Mechanism of action and metabolism of nitroprusside. Sodium nitroprusside is the drug of choice for management of virtually all hypertensive crises, including malignant hypertension, hypertensive encephalopathy, acute hypertensive heart failure, intracerebral hemorrhage, perioperative hypertension, catecholamine-related hypertensive crises, and acute aortic dissection (in combination with a ^-blocker) [1,50]. Sodium nitroprusside is a potent intravenous hypotensive agent with immediate onset and brief duration of action. The site of action is the vascular smooth muscle. Nitroprusside has no direct action on the myocardium, although it may affect cardiac performance indirectly through alterations in systemic hemodynamics. Nitroprusside is an iron (Fe) coordination complex with five cyanide moieties and a nitroso (NO) group. The nitroso group combines with cysteine to form nitrosocysteine and other short-acting S-nitrosothiols. Nitrosocysteine is a potent activator of guanylate cyclase, thereby causing cyclic guanosine monophosphate (cGMP) accumulation and relaxation of vascular smooth muscle [51,52]. Nitroprusside causes vasodilation of both arteriolar resistance vessels and venous capacitance vessels. Its hypotensive action is a result of a decrease in systemic vascular resistance. The combined decrease in preload and afterload reduces myocardial wall tension and myocardial oxygen demand. The net effect of nitroprusside on cardiac output and heart rate depends on the intrinsic state of the myocardium. In patients with left ventricular (LV) systolic dysfunction and elevated LV end-diastolic pressure, nitroprusside causes an increase in stroke volume and cardiac output as a result of afterload reduction and heart rate may actually decrease in response to improved cardiac performance. In contrast, in the absence of LV dysfunction, venodi-lation and preload reduction can result in a reflex increase in sympathetic tone and heart rate. For this reason, nitroprusside must be used in conjunction with a ^-blocker in acute aortic dissection. The hypotensive action of nitroprusside appears within seconds and is immediately reversible when the infusion is stopped. The cGMP in vascular smooth muscle is rapidly degraded by cGMP-specific phos-phodiesterases. Nitroprusside is rapidly metabolized with a half-life (tl/2) of 3 to 4 minutes. Cyanide is formed as a short-lived intermediate product by direct combination with sulfhydryl (SH) groups in ery-throcytes and tissues. The cyanide groups are rapidly converted to thiocyanate by the liver in a reaction in which thiosulfate acts as a sulfur donor. Thiocyanate is excreted by the kidneys, with a half-life of 1 week in patients with normal renal function. Thiocyanate accumulation and toxicity can occur when a high-dose or prolonged infusion is required, especially in patients with renal insufficiency. When these risk factors are present, thiocyanate levels should be monitored and the infusion stopped if the level is over 10 mg/dL. Thiocyanate toxicity is rare in patients with normal renal function requiring less than 3 ^g/kg/min for less than 72 hours . Cyanide poisoning is a very rare complication, unless hepatic clearance of cyanide is impaired by severe liver disease or massive doses of nitroprusside (over 10 ^g/kg/min) are used to induce deliberate hypotension during surgery .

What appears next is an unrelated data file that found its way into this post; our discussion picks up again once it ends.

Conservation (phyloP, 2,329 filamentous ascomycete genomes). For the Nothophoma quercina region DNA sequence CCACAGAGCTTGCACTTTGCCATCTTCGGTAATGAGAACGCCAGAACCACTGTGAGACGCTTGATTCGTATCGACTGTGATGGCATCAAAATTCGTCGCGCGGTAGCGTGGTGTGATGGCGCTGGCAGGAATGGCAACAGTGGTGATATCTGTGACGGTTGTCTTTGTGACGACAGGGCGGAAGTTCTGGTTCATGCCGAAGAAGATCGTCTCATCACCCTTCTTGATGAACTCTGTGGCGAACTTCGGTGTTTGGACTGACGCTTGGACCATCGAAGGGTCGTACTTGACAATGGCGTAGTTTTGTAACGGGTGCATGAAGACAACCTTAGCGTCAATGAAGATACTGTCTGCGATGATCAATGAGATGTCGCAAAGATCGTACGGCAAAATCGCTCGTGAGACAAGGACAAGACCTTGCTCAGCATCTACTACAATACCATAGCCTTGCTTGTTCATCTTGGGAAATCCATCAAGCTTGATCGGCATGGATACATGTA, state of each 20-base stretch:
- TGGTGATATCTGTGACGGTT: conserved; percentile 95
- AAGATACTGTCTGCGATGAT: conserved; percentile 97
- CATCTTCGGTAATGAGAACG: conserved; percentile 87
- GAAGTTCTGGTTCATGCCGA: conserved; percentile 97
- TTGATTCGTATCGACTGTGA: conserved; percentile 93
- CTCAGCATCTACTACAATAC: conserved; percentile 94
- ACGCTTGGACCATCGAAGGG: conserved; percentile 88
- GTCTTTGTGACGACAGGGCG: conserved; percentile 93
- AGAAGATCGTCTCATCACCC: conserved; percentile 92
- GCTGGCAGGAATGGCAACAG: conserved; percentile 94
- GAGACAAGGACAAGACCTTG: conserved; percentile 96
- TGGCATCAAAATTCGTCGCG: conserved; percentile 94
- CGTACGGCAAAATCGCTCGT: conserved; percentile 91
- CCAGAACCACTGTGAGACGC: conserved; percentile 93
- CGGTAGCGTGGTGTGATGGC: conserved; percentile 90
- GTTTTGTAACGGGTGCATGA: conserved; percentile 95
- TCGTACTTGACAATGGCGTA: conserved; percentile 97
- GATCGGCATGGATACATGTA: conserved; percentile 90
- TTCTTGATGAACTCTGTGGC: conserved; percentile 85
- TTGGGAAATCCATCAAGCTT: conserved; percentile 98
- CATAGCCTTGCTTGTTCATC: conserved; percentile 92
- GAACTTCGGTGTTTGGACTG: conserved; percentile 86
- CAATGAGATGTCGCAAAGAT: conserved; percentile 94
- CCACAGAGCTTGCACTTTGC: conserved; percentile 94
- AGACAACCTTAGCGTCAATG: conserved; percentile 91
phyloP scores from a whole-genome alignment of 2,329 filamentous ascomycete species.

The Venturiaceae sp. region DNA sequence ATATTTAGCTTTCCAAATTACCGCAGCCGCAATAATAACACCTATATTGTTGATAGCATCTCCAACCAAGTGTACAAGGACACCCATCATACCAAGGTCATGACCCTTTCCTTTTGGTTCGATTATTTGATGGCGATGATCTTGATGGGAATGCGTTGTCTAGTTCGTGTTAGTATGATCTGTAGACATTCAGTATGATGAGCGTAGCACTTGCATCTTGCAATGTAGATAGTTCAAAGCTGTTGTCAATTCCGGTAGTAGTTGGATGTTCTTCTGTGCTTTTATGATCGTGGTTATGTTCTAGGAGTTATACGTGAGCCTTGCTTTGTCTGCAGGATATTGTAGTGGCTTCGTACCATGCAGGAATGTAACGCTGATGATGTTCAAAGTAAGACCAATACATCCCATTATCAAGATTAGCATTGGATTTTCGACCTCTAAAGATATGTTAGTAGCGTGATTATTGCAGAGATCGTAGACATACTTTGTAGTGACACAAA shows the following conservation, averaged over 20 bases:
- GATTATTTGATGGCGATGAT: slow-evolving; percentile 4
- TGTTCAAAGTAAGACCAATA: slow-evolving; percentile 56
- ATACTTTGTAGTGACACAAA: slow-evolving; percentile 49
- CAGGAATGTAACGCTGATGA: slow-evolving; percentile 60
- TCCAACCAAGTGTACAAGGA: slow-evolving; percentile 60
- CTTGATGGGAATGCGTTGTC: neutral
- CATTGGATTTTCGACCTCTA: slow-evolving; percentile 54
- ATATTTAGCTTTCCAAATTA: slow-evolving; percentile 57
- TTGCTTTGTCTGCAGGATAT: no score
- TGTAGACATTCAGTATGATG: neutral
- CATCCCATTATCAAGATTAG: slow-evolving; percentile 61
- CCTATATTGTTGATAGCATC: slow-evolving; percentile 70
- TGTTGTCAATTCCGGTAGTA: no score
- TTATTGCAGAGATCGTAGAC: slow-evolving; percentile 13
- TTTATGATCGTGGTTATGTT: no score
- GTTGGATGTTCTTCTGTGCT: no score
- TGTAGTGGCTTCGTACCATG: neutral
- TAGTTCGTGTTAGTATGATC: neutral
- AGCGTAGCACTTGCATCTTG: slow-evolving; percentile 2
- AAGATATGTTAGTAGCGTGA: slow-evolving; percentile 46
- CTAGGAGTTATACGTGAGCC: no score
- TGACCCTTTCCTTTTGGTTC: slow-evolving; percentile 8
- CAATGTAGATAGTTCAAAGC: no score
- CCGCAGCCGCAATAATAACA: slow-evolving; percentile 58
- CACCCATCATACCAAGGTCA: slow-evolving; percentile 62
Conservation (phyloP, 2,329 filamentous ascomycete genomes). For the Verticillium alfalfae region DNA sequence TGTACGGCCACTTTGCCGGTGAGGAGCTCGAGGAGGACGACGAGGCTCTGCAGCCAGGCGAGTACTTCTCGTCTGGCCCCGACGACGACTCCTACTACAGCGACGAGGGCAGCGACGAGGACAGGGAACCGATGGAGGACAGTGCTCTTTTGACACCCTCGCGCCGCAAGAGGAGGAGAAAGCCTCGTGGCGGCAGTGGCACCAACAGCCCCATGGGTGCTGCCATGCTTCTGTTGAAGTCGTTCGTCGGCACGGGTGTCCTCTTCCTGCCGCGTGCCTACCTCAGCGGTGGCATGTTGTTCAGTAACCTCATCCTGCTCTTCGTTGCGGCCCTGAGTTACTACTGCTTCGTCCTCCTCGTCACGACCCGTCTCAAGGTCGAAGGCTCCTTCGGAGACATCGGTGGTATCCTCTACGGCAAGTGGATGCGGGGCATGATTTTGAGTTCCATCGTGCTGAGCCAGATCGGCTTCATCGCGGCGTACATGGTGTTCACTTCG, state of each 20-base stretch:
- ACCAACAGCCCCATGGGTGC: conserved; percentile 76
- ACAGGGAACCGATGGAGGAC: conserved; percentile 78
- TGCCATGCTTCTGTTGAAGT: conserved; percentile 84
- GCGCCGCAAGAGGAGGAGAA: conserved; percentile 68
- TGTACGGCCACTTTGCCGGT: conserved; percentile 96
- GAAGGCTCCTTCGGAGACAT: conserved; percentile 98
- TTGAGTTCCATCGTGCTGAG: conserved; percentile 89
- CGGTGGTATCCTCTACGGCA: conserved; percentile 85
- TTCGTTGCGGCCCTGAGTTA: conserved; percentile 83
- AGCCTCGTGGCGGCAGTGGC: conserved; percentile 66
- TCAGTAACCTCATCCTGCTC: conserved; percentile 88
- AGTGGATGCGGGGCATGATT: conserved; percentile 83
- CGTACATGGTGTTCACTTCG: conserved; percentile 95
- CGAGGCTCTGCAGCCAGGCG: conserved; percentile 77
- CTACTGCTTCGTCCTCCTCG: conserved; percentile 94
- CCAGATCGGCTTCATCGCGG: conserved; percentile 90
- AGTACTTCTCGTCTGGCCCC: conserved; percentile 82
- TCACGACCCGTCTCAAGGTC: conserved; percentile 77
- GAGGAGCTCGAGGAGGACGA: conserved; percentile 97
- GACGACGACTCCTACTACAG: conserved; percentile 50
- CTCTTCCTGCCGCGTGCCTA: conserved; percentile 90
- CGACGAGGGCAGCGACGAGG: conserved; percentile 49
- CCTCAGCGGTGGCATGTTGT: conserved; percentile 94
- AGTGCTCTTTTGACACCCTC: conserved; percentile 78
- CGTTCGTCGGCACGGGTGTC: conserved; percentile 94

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Your heart pumps blood throughout your body using a network of tubing called arteries and capillaries which return the blood back to your heart via your veins. Blood pressure is the force of the blood pushing against the walls of your arteries as your heart beats.Learn more...